This insightful documentary tells the story of Rapayan, a small village in the highlands of Peru, and the ongoing struggle to preserve the ruins of its prehistoric past. Two hundred meters above the modern village of Rapayan lie the remains of Sucush Raga, a large hilltop settlement dating to 1000-1430 A.D. The ruins contain dozens of well-preserved structures, a fortification wall, and a large central funerary tower. However, the most impressive features of the site are the numerous wall niches believed to have been used for the display of mummified ancestral remains.
The film follows an international team of archaeologists as they conduct an archaeological survey in the Rapayan region and navigate the contentious local politics within the community. The result is a case study in the conflict between the scientific pursuit of the past and the local village's distrust of outsiders in the face of the threat to their collective heritage that is posed by modernization. While there are many films that focus on archaeologists conducting fieldwork, this film is unique in that its central focus is on the tensions that frequently develop when outside researchers enter and begin to work in communities. The lead investigator, Alexis Mantha, and his colleagues struggle to gain a foothold in Rapayan and address the villagers' distrust of outsiders. Mantha, who strongly believes his project is for the good of the community and that his research will benefit the villagers' understanding of their cultural heritage, is dismayed to find his project treated with suspicion. The film thoughtfully explores Mantha's motivations for working in the Rapayan region and presents interviews with [End Page 411] various community members, many of whom contend that the archaeologists are there only to pillage the ruins. Several of the villagers openly question what benefit will be gained through the archaeologists' work and express deep distrust of what has been promised. The film is especially thought-provoking as it speaks directly to the misunderstandings and misinterpretations that frequently take place between researchers and the communities in which they work. In this way, it shifts from being an archaeological documentary to an ethnography of archaeology and community involvement.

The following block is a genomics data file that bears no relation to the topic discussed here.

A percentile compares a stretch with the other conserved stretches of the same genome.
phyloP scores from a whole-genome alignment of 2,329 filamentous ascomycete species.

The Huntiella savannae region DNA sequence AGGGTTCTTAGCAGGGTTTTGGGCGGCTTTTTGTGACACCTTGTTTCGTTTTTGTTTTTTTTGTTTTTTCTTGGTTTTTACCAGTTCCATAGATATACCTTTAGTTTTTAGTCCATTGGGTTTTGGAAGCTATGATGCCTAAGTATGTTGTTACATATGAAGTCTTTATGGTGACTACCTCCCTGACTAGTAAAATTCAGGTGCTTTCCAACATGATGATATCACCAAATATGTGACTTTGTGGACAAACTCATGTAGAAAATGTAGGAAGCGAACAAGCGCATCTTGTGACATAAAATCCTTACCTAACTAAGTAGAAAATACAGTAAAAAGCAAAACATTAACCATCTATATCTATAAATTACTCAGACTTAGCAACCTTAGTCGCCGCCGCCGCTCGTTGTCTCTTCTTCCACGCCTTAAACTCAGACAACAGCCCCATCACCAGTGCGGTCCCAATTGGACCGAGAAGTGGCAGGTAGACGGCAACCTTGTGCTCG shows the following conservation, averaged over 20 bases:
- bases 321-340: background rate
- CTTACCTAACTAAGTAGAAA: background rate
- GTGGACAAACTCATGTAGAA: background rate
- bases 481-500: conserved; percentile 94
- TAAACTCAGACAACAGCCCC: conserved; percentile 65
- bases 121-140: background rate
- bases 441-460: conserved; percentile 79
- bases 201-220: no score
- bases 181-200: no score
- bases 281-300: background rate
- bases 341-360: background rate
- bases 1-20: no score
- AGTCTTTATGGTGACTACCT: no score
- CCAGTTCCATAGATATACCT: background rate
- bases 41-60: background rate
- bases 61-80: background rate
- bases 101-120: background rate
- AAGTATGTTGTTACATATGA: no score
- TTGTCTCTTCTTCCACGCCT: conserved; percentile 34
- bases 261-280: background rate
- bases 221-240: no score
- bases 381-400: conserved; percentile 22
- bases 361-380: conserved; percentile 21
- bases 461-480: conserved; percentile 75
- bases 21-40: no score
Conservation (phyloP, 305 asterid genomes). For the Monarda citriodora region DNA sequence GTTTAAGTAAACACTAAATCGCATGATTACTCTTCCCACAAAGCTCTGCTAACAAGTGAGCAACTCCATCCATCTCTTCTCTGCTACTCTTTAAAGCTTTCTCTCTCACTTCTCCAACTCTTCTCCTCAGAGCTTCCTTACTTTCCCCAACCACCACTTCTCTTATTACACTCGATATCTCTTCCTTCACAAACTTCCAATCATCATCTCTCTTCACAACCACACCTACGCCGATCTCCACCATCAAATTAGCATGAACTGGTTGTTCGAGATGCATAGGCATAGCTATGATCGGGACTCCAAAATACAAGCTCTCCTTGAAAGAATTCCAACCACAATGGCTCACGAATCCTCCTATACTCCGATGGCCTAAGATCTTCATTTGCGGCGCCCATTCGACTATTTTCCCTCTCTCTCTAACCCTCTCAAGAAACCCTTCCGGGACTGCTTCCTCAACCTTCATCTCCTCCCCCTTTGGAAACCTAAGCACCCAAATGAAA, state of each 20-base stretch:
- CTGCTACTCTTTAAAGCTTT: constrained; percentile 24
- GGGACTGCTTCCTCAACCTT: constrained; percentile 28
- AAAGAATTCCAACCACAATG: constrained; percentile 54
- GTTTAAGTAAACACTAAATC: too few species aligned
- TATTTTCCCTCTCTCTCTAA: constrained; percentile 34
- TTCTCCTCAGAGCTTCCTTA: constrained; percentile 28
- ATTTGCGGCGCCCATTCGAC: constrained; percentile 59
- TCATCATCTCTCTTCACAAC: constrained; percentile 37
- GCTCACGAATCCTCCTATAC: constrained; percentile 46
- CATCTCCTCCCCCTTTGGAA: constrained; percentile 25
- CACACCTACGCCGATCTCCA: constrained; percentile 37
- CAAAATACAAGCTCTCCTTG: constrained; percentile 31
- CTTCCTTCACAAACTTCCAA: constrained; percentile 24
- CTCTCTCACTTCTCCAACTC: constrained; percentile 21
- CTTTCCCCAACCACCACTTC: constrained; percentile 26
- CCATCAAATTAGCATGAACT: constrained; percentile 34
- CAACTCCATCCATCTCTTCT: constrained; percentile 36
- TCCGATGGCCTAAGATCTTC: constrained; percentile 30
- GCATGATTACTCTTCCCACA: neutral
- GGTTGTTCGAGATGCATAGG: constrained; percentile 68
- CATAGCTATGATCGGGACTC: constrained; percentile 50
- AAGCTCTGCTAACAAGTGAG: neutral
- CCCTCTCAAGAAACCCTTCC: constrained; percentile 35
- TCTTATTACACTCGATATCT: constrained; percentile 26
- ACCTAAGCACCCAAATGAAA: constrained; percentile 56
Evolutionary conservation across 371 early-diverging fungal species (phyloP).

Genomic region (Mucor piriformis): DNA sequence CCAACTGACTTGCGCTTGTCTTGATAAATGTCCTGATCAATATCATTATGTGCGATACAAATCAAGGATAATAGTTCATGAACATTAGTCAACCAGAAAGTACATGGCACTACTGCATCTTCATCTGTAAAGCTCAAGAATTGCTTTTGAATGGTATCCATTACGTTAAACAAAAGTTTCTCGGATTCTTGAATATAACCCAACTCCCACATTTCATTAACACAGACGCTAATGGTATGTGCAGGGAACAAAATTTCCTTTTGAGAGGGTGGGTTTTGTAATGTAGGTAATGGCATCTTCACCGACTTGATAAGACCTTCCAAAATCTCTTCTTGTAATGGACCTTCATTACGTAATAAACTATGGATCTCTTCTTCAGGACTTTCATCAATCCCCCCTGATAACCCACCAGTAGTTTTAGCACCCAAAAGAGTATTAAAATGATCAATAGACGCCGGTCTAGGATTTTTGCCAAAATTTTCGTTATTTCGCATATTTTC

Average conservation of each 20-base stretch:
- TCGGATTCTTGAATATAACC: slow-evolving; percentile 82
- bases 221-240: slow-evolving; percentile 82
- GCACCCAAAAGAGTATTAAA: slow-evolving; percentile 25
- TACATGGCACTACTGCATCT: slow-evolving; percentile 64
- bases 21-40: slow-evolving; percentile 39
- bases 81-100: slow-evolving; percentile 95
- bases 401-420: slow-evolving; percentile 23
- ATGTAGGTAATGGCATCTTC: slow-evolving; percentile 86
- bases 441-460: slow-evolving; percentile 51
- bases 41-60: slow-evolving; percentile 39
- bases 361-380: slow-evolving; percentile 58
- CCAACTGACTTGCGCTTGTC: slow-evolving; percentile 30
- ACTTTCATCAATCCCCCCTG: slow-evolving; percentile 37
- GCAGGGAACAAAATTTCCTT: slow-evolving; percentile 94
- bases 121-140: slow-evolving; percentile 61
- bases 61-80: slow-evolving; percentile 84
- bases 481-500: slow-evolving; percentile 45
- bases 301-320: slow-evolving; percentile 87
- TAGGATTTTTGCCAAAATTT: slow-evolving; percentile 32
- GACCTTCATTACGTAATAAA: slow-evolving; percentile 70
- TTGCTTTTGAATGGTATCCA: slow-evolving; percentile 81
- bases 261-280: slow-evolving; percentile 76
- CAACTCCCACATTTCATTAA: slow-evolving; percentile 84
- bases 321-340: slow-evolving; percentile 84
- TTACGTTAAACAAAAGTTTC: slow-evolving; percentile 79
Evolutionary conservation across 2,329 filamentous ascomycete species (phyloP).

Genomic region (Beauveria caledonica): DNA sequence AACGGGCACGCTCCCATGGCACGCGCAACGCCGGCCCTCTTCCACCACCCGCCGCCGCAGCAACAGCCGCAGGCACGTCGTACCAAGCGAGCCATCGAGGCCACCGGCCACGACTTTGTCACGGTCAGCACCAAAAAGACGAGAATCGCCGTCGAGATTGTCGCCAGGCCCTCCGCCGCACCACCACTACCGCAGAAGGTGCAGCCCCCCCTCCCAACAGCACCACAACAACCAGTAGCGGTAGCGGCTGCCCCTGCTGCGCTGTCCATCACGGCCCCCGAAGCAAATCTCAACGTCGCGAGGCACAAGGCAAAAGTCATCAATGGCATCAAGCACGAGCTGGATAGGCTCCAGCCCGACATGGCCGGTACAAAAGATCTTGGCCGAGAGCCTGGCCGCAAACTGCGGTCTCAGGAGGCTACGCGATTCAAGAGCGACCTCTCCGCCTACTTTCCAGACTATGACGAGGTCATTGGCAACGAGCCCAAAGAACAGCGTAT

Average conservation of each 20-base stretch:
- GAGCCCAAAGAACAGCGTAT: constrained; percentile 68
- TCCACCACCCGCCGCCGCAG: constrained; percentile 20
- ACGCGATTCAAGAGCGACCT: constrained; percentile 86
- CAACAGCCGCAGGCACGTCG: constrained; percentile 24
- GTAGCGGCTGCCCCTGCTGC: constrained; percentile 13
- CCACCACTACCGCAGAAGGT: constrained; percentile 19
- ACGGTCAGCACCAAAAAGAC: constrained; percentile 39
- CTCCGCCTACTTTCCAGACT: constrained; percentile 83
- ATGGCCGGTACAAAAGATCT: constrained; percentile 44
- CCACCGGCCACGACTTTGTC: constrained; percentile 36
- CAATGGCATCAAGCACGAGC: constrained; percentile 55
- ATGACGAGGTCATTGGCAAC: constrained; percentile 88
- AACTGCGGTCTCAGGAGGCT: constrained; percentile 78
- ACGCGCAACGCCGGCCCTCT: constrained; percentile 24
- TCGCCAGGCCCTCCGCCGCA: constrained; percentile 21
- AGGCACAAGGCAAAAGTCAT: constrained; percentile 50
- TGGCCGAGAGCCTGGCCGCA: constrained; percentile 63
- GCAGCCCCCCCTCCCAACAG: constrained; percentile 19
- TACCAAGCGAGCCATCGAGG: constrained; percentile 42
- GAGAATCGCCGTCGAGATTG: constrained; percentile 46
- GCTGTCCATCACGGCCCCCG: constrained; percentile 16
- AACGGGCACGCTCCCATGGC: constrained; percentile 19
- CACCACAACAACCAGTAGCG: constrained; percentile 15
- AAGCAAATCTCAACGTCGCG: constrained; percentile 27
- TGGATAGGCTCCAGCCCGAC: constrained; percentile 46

The film also traces Rapayan's rapid cultural transition into modernization. The view of Rapayan's uncertain future is well-positioned within a study that also explores the fragility of its past. When Mantha first visited the town on horseback in 2001, there was no electricity or running water. Since then, a newly elected mayor has introduced sewers, electricity, paved roads, and a connection to the Transoceanic Highway. Mantha and some community members not only see these construction projects as destructive to the local archaeological remains, but also fear that they are leading to the degradation of the community's identity and cohesion. Few younger villagers would debate this, as they are leaving the village in increasing numbers in search of new opportunities outside the village. Even interviews with young children indicate a desire to learn English and their plans to leave the village for a life in Lima. When asked who will look over the village of Rapayan after they leave, the children respond "the mummies can watch over the village"—an apt metaphor for changing times.
Rapayan is an important case study in the struggle to recover and protect the cultural heritage of the past and the present. As such, the relevance of this film reaches beyond the Andean researchers and offers insights for students and scholars interested in processes of globalization and modernization in indigenous communities everywhere, as well as in the confluence of archaeological pursuits and indigenous perspectives on archaeologists' motivations. This film is a good fit with a wide range of courses in anthropology, archaeology, Latin American studies, and globalization.